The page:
Six more lights are set into the frame of the roof light – and there's a refined surprise. Three circular ceiling-mounted lights have tiny blue lights in their centres – these are touch-controls. Press once to turn on the light, press again to turn the light off but retain the tiny blue light; a little glow for night-time!


The kitchen is 1.51m long. A 35cm x 47cm extension hinges into place when you need it. This comes across the doorway but there is still just enough space to walk in and out.

The 686 has the tall slimline 151-litre capacity fridge with removable freezer. The microwave is above it; most people will find its height convenient.

Cabinet capacity is vast; a full height cupboard 56cm wide divided into two shelf spaces plus a second cabinet, 29cm wide, containing two shelf spaces plus a cutlery drawer. Four top lockers and one for pans below the oven complete the first-class storage offering.


The lightweight 686 makes twin-axle advantages available to more buyers; those for whom watching the weight is key to matching their caravan to a mid-range car.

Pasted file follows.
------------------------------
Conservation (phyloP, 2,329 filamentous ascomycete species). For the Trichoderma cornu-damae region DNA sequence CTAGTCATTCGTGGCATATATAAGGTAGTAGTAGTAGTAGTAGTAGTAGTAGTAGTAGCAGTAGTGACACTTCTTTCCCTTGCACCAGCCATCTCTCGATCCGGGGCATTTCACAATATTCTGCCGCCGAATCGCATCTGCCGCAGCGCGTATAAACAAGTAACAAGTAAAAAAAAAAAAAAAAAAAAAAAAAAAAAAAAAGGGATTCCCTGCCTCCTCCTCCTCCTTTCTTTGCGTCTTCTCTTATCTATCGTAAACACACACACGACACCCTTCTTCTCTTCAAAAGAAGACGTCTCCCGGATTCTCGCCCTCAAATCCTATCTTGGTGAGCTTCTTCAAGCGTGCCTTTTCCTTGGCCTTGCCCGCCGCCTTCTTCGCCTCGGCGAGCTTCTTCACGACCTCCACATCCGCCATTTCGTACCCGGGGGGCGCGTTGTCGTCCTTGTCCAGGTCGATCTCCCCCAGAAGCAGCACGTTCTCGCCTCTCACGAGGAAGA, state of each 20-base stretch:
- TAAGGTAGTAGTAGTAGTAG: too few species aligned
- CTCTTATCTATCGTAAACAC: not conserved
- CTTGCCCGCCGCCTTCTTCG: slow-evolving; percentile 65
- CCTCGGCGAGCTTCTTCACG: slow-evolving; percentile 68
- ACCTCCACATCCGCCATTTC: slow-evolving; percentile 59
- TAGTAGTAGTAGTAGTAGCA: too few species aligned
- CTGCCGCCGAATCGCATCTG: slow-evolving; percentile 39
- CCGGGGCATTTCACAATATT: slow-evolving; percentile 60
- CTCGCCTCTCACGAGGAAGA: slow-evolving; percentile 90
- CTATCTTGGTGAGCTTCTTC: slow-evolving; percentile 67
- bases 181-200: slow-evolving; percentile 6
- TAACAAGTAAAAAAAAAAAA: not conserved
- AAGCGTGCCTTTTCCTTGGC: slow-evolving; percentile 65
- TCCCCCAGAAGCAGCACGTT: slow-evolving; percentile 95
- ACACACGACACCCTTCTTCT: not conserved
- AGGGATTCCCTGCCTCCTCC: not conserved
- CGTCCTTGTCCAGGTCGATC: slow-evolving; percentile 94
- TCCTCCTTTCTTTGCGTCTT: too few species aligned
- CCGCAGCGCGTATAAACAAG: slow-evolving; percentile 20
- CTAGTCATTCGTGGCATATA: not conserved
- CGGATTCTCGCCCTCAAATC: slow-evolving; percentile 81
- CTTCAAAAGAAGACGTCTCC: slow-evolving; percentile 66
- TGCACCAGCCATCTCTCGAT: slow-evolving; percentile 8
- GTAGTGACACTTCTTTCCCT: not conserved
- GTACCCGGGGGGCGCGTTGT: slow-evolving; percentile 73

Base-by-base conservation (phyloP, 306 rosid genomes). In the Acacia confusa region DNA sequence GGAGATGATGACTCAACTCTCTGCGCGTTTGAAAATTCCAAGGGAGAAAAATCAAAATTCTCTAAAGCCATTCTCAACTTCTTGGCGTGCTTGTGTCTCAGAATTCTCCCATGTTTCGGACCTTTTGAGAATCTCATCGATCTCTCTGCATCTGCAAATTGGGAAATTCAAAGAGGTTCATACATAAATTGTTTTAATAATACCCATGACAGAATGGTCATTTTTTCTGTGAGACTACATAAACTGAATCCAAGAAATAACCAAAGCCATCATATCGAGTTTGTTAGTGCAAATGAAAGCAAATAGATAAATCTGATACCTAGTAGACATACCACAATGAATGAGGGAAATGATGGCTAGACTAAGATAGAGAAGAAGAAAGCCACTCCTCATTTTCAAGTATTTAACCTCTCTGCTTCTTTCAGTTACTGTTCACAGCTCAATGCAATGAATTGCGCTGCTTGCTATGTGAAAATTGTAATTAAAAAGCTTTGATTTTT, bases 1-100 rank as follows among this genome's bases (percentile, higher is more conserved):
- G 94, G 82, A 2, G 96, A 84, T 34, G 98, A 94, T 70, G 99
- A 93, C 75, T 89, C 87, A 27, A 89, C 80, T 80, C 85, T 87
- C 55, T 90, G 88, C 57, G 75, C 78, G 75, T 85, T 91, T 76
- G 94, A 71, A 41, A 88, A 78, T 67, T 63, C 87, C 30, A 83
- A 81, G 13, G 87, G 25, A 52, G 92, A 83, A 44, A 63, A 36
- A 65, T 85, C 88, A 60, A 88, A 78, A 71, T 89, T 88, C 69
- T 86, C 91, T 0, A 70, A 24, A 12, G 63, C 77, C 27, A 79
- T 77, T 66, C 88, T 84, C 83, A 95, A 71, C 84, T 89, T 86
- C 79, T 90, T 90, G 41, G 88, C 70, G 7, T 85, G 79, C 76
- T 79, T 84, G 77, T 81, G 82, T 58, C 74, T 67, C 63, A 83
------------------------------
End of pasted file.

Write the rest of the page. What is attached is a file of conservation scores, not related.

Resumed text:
ATC automatic stability control is an option at £349; we'd go for that, for belt-and-braces reassurance. Had ATC been standard, the towing section would have got our A-star rating.


We've long been fans of the Quasar range. Now, by bringing the eight-foot-wide concept into this lightweight range, Lunar opens up new possibilities for buyers looking for maximum space with mid-range MTPLM.

We love everything about this caravan; its big-storage practicalities, its cosy, curtained-off 'bedroom', its huge gas bottle compartment and its tall fridge-freezer. Whether you buy the 686 for its six-berth capability or use it as a four-berth, keeping either the dining or lounge area in permanent day mode, this is a fantastic caravan at a good-value price.